“He looked at Iran and said he’d be tough. So he looks tough. He’ll declare: Mission accomplished!” said Daniel Byman, a former government official who is an associate dean at Georgetown University. “I don’t think he cares too much about outcomes.”
The attempt to isolate and cripple the Iranian government, following the decision to withdraw from the landmark Iran nuclear deal, has been one of the few consistent strategies in Trump’s foreign policy. The administration, in a “maximum-pressure campaign,” has placed tough sanctions on Iran’s oil industry, banks, Islamic Revolutionary Guards Corps and scores of individuals. The measures have floored Iran’s economy.
Yet the “malign behaviour” that the administration says it wants to halt has apparently continued. The US blamed Iran for rocket attacks in September on Saudi oil-production facilities but did not retaliate militarily. On Dec. 27, a barrage of rocket fire killed an American contractor on an Iraqi base in northern Iraq. It followed a sustained campaign blamed on Iraqi Shiite fighters from the pro-Iranian militia Kataib Hezbollah.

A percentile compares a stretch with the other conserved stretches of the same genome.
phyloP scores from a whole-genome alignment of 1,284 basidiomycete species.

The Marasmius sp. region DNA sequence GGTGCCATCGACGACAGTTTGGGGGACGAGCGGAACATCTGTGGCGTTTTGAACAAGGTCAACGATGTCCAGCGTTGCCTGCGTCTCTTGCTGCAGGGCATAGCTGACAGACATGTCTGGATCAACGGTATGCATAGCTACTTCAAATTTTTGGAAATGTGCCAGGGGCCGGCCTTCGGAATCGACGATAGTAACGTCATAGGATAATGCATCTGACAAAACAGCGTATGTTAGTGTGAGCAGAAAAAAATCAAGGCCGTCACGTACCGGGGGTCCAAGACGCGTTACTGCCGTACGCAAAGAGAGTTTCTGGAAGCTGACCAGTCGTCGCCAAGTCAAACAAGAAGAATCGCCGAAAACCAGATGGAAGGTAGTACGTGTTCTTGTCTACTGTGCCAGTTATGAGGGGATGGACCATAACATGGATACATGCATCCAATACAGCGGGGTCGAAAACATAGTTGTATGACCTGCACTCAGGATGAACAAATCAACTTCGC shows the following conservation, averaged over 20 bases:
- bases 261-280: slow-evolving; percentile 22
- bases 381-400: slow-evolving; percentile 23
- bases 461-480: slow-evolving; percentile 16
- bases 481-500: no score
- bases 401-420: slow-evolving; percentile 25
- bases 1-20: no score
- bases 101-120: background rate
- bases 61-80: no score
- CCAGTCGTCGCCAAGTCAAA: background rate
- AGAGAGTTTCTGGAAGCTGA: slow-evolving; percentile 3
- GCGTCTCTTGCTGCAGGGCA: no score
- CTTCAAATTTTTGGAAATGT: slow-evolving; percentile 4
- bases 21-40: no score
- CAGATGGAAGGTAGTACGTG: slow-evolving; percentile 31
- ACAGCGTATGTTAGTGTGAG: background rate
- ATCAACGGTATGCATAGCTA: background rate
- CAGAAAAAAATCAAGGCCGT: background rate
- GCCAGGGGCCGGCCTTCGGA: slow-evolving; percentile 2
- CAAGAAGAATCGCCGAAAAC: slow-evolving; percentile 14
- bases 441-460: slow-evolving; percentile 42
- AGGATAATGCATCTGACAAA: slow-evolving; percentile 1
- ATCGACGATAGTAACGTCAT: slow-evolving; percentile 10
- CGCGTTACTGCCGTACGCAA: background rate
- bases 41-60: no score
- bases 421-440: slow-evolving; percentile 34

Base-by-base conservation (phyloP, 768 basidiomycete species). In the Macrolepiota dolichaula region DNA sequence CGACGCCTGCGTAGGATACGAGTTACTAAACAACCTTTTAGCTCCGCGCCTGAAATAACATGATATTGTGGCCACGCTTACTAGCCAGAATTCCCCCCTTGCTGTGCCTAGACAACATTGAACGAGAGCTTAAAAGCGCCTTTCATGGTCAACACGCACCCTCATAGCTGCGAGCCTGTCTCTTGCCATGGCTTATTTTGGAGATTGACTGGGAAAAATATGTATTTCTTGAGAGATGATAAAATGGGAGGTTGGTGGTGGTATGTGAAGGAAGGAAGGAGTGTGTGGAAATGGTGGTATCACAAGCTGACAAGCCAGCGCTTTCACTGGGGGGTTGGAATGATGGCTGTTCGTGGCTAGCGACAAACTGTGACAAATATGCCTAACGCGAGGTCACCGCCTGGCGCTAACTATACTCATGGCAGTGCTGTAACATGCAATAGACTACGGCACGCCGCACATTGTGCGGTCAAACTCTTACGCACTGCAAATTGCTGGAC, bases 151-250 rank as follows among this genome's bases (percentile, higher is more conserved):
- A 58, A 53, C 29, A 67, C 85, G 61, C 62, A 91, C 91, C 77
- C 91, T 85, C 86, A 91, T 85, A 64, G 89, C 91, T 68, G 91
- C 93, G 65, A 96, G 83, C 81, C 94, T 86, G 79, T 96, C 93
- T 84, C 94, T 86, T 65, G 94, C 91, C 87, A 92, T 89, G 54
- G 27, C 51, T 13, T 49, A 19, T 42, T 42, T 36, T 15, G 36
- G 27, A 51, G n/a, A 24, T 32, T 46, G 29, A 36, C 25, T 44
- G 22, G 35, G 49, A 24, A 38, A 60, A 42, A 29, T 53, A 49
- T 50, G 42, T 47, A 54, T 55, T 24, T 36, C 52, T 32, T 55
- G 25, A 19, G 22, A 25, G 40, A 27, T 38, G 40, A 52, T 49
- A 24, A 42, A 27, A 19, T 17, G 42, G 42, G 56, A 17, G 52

The US responded, launching airstrikes that killed 25 people and wounded many more. The action infuriated Iraqis from the government, and across social and political lines. It led to this week’s attack on the US Embassy in Baghdad, which was quelled, for the moment, by US military reinforcements dispatched to the site.
Trump boasted the embassy was protected, saying there would be “no Benghazi” on his watch, alluding to US facilities attacked in Libya in 2012, where the US ambassador and three other Americans were killed. The incidents are hardly analogous: Libya was a lawless country and the buildings attacked were relatively vulnerable; the massive, 104-acre US Embassy compound in Baghdad sits in a heavily fortified Green Zone, off-limits to most Iraqis.